Mean storms: Composites of radar reflectivity images during two decades of severe thunderstorm events
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Mean storms: Composites of radar reflectivity images during two decades of severe thunderstorm events

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  • Journal Title:
    International Journal of Climatology
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    This research quantifies the spatiotemporal statistics of composite radar reflectivity in the vicinity of severe thunderstorm reports. By using over 20 years (1996–2017) of data and 500,000 severe thunderstorm reports, this study presents the most comprehensive analysis of the mesoscale presentation of radar reflectivity composites during severe weather events to date. We first present probability matched mean composites of approximately 5,000 radar images centred on tornado reports that contain one of three types of manually‐labelled convective storm modes—namely, (a) quasi‐linear convective system (QLCS); (b) cellular; or (c) tropical system. Next, we generate composites for tornado report data stratified by EF‐scale and for four temporal periods during which notable severe weather events took place. The data are then stratified by hazard, region, season, and time of day. The results show marked spatiotemporal and intra‐hazard variability in radar presentation. In general, cellular convection is favoured in the Great Plains of the United States, whereas QLCS convection is favoured in the Southeast United States. Night and cool‐season subsets showed a preference for QLCS convection, whereas day and warm‐season subsets showed a preference for cellular convection. These results agree well with the existing literature and suggest that the data extraction and organization approach is sound. Because of this, these data will be useful for future image classification studies in climate and atmospheric sciences—particularly those involving storm mode classification.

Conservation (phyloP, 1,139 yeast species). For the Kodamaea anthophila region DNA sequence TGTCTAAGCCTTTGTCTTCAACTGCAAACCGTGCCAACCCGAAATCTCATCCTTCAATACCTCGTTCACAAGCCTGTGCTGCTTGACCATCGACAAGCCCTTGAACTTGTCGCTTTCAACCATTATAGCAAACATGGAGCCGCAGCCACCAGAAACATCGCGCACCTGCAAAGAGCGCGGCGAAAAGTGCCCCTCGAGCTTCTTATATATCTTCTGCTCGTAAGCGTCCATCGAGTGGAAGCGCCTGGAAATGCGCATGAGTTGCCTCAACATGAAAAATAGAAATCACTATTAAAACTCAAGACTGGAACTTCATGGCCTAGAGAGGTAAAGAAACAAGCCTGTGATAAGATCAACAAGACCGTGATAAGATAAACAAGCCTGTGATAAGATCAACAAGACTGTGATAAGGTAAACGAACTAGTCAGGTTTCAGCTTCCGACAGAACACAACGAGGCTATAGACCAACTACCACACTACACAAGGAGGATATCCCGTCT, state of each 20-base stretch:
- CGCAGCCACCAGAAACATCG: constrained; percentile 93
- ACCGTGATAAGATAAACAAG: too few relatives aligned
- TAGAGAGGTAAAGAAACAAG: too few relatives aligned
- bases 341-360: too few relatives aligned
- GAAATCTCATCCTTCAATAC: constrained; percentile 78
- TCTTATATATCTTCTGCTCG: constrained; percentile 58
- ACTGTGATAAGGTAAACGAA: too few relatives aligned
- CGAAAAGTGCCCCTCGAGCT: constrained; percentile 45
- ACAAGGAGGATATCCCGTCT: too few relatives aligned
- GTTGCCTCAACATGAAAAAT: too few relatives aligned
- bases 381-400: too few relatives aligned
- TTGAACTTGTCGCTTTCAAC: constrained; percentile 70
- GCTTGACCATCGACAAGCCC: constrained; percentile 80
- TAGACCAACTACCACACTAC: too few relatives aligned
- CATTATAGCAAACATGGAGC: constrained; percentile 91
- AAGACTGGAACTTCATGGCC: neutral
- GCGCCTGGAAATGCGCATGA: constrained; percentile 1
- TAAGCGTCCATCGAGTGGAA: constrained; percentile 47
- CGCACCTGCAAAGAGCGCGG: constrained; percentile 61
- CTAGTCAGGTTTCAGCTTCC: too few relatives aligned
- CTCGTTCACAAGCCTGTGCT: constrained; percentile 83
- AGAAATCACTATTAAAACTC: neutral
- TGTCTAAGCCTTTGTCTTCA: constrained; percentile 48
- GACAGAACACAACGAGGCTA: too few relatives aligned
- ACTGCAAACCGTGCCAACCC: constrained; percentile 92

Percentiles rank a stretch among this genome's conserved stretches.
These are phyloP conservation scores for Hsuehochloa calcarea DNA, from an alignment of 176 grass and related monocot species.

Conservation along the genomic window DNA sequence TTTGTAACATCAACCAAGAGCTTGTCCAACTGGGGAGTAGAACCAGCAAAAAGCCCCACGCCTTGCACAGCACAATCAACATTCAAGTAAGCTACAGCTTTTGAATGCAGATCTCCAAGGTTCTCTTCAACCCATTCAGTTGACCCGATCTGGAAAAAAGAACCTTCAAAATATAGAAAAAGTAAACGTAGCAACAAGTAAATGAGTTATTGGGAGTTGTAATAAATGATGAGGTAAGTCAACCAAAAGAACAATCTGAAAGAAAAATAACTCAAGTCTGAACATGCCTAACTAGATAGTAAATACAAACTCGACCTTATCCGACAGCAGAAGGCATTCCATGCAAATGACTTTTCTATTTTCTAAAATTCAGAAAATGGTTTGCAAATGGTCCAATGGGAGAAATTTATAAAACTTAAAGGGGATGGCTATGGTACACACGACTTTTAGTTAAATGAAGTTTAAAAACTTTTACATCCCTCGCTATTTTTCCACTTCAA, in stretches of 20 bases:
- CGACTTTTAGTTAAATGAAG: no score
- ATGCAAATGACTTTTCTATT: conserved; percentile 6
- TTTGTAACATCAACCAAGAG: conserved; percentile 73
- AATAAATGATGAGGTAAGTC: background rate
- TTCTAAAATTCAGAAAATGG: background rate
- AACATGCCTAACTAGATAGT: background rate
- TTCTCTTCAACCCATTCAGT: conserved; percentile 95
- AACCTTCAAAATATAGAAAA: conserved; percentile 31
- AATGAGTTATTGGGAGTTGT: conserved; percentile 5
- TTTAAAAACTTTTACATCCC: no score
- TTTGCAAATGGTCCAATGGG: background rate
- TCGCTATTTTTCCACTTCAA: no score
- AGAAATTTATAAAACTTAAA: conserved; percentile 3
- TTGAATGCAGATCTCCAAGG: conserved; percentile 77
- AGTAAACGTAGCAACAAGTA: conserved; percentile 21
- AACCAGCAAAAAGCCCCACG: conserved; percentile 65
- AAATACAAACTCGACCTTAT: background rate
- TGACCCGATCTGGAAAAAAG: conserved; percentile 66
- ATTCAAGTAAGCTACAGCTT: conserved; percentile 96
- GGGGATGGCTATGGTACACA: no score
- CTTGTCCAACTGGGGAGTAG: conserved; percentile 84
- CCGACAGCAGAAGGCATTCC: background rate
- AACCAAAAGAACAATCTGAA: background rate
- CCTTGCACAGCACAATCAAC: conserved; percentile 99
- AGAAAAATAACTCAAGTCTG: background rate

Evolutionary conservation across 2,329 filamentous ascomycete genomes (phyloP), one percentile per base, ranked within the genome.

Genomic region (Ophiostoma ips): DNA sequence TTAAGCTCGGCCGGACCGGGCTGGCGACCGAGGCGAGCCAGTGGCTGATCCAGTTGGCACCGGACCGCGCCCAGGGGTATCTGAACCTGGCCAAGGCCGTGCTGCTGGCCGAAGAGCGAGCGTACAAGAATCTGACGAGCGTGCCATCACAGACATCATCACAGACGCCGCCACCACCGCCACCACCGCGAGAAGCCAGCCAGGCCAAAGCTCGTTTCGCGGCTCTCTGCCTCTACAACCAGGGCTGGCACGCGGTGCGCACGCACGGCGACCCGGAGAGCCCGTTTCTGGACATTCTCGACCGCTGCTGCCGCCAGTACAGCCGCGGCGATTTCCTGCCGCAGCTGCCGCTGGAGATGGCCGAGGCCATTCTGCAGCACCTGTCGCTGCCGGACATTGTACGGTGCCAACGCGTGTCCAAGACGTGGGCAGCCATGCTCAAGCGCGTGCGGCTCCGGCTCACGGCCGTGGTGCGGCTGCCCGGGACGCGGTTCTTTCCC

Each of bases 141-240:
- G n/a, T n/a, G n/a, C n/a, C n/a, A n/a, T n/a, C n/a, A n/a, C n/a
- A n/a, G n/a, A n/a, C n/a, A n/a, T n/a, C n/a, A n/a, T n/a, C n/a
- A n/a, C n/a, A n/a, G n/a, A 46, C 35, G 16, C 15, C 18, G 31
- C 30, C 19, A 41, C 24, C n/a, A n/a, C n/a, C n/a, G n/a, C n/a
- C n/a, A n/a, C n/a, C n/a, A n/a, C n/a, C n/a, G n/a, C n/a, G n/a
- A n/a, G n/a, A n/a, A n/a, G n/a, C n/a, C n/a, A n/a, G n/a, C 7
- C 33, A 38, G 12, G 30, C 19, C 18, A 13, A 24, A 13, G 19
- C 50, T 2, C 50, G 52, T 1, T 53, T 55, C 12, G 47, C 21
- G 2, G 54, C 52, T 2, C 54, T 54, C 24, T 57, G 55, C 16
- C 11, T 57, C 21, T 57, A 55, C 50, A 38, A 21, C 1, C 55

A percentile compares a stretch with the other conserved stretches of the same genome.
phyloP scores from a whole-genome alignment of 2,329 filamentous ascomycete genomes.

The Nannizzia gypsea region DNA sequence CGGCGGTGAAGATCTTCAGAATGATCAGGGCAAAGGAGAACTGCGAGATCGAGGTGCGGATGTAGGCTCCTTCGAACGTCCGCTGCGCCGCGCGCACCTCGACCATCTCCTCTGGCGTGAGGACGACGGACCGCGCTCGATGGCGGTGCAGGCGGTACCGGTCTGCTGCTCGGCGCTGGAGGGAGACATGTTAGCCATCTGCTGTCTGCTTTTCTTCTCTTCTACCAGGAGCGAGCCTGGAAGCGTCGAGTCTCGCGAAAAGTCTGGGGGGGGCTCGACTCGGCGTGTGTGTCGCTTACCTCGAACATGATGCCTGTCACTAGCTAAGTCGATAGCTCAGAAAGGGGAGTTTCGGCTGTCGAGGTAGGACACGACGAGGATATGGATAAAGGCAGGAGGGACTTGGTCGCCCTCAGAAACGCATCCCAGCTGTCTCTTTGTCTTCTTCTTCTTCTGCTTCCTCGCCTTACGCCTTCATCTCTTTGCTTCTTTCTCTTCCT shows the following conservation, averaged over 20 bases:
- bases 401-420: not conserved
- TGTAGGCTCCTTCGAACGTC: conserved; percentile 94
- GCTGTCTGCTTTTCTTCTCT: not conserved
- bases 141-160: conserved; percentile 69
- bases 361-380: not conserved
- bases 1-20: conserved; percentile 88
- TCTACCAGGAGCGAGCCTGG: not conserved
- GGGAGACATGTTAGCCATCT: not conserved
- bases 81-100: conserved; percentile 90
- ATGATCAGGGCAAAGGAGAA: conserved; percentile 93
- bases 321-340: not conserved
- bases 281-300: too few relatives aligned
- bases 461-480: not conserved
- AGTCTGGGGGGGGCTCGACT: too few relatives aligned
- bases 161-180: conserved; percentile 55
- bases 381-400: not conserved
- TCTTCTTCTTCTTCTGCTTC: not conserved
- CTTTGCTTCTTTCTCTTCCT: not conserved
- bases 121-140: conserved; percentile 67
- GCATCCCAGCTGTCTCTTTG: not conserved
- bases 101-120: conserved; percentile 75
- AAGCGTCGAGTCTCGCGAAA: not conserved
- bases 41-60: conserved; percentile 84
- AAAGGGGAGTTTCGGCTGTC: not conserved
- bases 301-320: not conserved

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    International Journal of Climatology, 41(S1)
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    Accepted Manuscript
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